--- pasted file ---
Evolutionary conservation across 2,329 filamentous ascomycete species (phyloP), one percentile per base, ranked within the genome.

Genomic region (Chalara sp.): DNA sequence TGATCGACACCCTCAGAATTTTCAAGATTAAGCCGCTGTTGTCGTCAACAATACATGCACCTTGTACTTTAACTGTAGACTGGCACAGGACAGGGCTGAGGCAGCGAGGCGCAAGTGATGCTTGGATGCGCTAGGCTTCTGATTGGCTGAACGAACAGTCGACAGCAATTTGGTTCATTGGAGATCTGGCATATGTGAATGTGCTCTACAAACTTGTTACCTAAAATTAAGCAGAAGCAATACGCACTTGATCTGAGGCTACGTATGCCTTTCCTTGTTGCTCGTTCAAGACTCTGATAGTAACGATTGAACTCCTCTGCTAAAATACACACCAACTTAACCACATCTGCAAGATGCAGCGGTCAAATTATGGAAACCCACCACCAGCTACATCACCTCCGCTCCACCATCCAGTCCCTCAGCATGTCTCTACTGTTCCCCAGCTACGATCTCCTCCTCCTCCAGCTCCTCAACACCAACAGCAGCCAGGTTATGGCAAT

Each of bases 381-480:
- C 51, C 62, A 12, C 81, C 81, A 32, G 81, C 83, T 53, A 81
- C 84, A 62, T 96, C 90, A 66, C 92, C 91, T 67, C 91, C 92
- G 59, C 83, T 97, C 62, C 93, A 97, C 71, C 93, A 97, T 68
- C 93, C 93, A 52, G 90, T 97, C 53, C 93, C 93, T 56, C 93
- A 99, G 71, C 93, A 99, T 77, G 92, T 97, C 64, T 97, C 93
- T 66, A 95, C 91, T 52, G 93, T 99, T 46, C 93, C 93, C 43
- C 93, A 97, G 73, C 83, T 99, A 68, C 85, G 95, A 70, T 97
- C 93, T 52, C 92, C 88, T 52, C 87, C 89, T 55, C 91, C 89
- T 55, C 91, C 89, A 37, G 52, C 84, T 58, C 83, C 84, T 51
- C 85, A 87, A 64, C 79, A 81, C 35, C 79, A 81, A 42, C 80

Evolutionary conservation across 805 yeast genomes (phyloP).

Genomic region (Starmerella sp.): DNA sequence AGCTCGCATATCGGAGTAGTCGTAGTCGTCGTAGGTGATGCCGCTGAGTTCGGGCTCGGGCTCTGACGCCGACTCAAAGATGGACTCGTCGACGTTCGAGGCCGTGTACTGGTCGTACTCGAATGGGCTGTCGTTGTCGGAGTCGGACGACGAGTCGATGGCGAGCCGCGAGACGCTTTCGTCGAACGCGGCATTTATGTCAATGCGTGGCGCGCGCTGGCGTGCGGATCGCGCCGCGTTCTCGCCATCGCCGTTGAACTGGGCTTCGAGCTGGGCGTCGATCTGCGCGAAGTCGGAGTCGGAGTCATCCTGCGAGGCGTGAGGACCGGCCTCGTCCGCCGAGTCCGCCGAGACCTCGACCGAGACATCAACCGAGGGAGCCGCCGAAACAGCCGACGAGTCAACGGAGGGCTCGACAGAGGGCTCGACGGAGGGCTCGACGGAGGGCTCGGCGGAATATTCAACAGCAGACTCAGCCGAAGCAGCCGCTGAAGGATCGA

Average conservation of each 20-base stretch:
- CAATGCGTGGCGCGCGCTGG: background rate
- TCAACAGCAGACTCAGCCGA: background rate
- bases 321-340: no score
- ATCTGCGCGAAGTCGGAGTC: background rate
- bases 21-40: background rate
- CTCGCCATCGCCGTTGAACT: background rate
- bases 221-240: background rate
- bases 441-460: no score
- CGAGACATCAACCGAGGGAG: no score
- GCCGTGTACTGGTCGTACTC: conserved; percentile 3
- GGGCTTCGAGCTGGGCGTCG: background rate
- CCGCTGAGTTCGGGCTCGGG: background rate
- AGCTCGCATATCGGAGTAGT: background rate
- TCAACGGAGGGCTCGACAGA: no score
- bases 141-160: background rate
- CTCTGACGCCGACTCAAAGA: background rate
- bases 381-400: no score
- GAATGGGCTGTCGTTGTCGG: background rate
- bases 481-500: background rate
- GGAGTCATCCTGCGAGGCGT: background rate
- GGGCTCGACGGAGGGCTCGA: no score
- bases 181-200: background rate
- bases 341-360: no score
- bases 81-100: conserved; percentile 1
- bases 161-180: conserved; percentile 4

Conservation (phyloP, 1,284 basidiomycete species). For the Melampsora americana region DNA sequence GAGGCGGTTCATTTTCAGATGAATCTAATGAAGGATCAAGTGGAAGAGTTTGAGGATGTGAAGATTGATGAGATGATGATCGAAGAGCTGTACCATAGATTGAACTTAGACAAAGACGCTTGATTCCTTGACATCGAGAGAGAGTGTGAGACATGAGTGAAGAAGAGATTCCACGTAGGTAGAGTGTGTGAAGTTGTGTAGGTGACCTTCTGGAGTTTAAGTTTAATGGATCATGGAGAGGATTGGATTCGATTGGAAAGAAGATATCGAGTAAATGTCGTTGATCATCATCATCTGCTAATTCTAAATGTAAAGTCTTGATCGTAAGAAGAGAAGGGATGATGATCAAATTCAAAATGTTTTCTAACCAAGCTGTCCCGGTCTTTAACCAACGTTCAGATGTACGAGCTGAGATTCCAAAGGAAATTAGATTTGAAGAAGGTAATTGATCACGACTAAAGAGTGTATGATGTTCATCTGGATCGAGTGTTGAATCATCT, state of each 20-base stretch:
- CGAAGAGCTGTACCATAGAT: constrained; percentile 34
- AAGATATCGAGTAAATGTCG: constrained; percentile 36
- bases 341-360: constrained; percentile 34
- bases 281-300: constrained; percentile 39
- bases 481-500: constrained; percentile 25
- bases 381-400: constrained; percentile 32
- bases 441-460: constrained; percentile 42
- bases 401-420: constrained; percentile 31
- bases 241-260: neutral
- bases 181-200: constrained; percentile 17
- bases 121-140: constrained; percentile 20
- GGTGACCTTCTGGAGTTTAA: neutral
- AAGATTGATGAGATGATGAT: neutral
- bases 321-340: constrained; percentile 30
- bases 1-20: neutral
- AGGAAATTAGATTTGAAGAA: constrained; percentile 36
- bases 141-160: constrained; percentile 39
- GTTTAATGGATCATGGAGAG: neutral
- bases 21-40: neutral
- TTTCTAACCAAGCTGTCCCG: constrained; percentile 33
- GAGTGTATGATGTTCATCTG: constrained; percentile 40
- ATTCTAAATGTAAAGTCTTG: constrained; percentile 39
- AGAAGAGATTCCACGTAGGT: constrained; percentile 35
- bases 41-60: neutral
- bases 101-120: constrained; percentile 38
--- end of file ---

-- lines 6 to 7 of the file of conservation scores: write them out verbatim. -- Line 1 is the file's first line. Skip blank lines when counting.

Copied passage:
- G 59, C 83, T 97, C 62, C 93, A 97, C 71, C 93, A 97, T 68
- C 93, C 93, A 52, G 90, T 97, C 53, C 93, C 93, T 56, C 93